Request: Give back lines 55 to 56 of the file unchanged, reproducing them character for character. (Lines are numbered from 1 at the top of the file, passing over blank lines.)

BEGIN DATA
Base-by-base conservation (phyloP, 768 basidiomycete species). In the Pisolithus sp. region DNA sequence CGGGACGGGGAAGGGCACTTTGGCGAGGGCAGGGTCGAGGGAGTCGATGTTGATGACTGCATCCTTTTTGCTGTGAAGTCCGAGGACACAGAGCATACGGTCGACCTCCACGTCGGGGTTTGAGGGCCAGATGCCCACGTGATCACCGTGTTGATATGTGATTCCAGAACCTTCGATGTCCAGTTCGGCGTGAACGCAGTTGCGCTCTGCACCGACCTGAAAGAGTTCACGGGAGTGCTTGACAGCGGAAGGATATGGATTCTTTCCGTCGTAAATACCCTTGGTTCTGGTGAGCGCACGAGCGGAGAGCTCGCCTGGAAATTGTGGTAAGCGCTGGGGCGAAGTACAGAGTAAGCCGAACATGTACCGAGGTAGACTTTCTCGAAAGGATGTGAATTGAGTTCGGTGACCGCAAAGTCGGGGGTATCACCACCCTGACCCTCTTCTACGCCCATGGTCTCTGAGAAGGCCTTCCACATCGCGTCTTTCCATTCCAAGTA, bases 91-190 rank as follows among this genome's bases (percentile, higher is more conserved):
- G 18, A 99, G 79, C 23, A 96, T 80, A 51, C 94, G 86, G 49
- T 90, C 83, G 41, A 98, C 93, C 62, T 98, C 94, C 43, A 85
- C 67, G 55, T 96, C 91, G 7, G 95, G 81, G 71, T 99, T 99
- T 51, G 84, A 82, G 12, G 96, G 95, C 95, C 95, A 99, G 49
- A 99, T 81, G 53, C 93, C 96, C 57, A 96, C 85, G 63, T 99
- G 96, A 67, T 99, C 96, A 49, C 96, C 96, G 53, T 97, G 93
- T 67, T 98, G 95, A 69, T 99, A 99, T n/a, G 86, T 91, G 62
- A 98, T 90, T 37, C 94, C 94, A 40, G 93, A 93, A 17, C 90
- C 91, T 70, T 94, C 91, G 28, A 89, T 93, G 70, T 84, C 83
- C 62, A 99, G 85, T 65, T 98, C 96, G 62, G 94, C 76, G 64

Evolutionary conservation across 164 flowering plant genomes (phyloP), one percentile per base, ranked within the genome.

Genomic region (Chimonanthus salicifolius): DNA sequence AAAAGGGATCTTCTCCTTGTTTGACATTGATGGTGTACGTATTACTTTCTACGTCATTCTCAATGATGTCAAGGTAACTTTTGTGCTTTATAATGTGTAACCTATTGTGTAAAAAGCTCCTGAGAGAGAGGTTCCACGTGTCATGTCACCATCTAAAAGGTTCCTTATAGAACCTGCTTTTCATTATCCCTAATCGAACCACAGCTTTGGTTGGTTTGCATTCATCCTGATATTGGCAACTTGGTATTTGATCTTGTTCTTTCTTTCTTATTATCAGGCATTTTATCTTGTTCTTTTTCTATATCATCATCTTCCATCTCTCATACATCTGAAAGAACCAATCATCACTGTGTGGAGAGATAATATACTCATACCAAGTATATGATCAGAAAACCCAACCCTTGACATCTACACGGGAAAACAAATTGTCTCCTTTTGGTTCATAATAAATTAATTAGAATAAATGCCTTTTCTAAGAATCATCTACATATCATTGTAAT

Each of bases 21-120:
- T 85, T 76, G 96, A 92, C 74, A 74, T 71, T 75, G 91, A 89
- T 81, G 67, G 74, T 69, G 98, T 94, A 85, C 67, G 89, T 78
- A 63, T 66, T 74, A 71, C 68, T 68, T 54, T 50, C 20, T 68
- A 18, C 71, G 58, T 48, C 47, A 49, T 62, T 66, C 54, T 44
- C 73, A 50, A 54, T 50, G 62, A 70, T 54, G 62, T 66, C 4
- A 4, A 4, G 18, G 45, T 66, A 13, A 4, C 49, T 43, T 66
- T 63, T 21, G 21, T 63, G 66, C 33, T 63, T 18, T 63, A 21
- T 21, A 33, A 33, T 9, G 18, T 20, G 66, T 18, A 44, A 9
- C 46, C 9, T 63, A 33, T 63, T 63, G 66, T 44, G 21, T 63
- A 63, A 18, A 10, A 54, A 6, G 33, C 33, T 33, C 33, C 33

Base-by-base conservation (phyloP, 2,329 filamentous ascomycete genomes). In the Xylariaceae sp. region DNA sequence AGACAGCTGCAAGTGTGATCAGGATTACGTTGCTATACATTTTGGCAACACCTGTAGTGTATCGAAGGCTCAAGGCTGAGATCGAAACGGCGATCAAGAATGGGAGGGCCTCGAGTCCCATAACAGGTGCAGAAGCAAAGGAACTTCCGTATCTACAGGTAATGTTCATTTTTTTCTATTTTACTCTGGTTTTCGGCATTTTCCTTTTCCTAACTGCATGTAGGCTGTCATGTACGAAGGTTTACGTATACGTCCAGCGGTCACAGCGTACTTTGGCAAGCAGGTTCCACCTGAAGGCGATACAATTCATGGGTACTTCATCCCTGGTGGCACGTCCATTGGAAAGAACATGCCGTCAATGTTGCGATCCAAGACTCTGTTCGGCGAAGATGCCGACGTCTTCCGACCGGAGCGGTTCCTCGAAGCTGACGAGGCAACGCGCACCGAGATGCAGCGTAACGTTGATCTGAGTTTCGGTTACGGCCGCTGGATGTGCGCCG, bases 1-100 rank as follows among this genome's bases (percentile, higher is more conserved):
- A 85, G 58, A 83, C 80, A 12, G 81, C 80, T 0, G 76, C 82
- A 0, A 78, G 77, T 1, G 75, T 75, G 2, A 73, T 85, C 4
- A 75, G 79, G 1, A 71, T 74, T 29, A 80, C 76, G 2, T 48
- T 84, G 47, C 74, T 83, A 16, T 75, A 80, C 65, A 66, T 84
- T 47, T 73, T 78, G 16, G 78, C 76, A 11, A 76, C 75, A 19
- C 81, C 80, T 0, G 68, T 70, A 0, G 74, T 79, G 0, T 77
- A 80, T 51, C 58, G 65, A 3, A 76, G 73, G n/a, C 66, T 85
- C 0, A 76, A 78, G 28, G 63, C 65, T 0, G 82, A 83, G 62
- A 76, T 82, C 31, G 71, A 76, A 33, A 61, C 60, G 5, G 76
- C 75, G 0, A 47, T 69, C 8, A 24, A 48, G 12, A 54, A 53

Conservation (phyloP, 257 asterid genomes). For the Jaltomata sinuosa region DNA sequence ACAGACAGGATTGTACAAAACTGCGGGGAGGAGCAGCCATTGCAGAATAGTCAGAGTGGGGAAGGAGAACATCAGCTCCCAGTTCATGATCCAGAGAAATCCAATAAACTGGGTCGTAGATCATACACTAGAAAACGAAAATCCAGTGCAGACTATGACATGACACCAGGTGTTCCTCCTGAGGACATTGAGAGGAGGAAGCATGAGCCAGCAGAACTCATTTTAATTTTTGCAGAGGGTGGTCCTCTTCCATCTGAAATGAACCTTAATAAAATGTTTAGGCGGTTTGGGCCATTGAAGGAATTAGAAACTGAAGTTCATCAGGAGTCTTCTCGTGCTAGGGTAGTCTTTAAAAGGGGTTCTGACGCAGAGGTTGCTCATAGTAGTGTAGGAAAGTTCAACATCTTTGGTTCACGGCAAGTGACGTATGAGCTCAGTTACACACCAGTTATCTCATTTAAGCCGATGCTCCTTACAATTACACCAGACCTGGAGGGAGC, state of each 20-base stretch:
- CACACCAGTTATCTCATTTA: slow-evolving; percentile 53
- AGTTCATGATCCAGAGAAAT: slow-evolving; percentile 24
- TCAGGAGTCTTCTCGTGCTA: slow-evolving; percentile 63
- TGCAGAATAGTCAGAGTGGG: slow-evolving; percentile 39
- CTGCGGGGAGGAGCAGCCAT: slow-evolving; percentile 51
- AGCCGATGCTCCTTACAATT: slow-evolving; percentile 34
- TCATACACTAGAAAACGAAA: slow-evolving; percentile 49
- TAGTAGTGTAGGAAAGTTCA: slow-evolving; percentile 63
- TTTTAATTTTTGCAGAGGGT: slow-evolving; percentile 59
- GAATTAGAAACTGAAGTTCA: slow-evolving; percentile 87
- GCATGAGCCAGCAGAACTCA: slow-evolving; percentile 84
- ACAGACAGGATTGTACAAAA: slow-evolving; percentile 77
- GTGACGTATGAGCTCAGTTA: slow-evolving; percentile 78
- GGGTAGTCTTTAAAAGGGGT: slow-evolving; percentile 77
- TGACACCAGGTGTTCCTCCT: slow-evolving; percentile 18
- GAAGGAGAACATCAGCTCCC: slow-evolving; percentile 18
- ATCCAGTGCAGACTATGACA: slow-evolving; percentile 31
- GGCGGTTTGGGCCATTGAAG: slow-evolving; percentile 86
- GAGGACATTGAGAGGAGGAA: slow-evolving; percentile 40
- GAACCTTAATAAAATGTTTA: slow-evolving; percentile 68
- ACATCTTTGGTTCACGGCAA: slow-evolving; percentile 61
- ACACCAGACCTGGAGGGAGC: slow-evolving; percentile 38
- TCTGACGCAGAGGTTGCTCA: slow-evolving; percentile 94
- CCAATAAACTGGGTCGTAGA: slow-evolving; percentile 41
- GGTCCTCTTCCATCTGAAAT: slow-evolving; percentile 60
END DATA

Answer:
- GAGGACATTGAGAGGAGGAA: slow-evolving; percentile 40
- GAACCTTAATAAAATGTTTA: slow-evolving; percentile 68